Walls Can TalkOct 13, 2012 | Collaborators, Exclaim Your Reclaim, Insights No comments yet
By Kate Bordine
I recently attended SCAD, and focused my MFA Design Management thesis around the creative entrepreneur as a catalyst for revitalization in a post-industrial city. This topic brought me to conduct field research in Detroit, MI where I began documenting organizational triple bottom line approaches, and the individuals behind this movement. Common perceptions are that Detroit is a blight-ridden, urban city, yet when you delve deeper into its core you find change agents shouting from the rooftops about revitalization.
There is a strong network of community-oriented individuals who enticed me to move back to the rust belt after graduation. So, I soon embarked on one of the biggest challenges of my life; to construct a life in this great city.
In search of design efforts that considered social, economic, and environmental aspects within a local community, I found refuge at Ponyride, a creative incubator that uses an ‘all boats rise with the tide‘ rent subsidy. This was also a place where I could afford to rent space, and a place to collaborate with other socially-conscious artists. There are many entrepreneurs hard at work and sharing knowledge, resources inside its walls. Educational outreach is also a huge component of its success for the local community of Detroit, and the ripples from skill-sharing are what help make this place so unique.
I’ve always dabbled in metals and jewelry, selling my wares at craft and art fairs throughout Cleveland, and in boutiques in Savannah, GA. And I had an itch to continue my profitable hobby in Detroit. So, building a community metalsmith studio in a collective space seemed like a great next step. I found some friends and colleagues: Amy Weiks who studied her masters at Cranbook, and Gabriel Craig, a nationally renowned jewelry and performance artist. With my background in collaborative design we decided to team up to make this vision a reality…Smith Shop! (the Ponyride Metals Corral below was rendered by Gabriel Craig.
Founded in 2012, Smith Shop is a dynamic, craft-centric metalworking company based in Detroit. Smith Shop produces quality metalwork of all descriptions, specializing in the custom fabrication of gold, silver, copper, brass and steel while also producing limited-production wholesale runs ranging from jewelry to architectural hardware. Besides its manufacturing business, Smith Shop offers access to its metalworking facilities at Ponyride through classes, workshops, private lessons and studio rentals. We want to build the capacity to cover education, engagement, and help job creation in the Greater Detroit area. Below, the community bench is being built from reclaimed oak.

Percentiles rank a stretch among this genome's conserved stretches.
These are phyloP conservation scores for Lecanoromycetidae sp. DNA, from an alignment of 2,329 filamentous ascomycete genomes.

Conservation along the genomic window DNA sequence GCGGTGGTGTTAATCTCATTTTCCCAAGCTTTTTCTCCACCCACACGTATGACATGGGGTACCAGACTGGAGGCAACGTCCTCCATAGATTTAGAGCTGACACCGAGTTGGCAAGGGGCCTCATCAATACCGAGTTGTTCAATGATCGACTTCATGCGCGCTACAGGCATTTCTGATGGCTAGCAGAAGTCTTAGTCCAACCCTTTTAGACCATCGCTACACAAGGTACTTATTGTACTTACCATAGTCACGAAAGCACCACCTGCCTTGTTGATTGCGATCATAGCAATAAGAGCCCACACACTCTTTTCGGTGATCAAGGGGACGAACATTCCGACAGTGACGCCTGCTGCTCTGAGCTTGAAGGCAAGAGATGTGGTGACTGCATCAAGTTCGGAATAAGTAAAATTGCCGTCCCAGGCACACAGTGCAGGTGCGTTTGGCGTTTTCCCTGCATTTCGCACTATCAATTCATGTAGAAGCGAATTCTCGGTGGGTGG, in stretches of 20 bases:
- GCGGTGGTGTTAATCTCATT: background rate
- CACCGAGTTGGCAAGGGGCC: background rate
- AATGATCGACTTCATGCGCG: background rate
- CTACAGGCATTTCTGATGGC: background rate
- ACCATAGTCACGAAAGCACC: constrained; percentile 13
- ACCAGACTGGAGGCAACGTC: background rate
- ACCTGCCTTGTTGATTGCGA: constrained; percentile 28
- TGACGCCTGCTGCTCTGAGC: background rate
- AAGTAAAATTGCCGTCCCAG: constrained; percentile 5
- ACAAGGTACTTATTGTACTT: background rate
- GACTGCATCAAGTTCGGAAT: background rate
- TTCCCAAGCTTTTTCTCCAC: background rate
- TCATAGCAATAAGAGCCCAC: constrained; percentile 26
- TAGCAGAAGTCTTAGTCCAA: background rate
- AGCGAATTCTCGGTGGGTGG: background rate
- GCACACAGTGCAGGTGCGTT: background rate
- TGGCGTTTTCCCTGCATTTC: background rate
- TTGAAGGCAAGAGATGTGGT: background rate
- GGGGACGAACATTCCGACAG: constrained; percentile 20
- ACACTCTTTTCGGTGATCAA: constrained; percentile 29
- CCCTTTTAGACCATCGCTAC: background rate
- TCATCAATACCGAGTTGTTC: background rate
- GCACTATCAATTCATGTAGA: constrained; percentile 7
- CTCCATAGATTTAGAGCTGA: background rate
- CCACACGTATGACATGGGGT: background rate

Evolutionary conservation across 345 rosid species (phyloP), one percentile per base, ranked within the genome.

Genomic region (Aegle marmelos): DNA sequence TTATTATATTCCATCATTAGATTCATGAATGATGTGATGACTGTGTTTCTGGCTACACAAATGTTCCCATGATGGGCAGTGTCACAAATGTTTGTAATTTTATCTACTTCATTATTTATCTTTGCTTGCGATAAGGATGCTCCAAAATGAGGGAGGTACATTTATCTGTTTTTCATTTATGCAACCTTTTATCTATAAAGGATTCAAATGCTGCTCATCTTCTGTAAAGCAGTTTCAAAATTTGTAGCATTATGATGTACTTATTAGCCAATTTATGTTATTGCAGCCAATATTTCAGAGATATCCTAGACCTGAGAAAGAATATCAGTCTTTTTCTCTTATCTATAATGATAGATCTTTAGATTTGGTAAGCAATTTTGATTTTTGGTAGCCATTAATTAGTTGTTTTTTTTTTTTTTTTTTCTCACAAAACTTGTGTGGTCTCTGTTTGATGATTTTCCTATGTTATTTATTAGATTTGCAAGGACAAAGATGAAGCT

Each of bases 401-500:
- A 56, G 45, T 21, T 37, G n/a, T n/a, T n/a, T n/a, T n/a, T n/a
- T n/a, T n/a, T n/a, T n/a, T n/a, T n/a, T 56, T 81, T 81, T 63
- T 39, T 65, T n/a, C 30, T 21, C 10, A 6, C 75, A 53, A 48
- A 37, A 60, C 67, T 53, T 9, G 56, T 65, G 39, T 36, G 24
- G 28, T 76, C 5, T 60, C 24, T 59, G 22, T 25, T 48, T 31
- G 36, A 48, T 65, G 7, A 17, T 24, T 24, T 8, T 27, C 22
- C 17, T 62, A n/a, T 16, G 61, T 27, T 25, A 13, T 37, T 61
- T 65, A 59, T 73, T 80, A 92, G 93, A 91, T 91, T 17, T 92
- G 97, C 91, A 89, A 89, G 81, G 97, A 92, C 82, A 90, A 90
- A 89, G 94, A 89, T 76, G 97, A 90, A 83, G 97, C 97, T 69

This brings me back to Savannah, where my Design for Sustainablity professor Scott Boylston, President of Emergent Structures, gave me access to a historic home off East Jones Street that was undergoing an interior deconstruction. One of the first things I noticed in the building were the nails strewn across the floor. And during an Emergent Structures “denailing” event of wood reclaimed from Savannah’s Strathmore Estates, over 50 volunteers salvaged cut nails and old wood. The story of this event can be found here
Emergent Structures was able to reclaim the wood from these homes which were originally built for Liberty Ship builders during World War II. While these ‘demountable’ homes were intended to be dismantled after the war, they instead were renamed renamed Strathmore Estates, shifted from property owner to property owner, and steadily fell into disrepair. More on this ‘American Story’ can be found here
This brings us to today (after quite around-about-story, and thank you for keeping up).
These cut nails have since made their way to the Smith Shop in Detroit. The concept that emerged from graduate school stuck, and these nails have been “upcycled” into objects for adornment. They are embossed with a stamp ‘SAV 1943’ that references the year the housing untis were originally constructed, and hints at the history behind each custom-made ring. The nails have been repurposed into rings, sized to fit, or placed on a necklace on a leather cord.
You can purchase these rings here
This entry was posted on October 13, 2012 at 2:29 am
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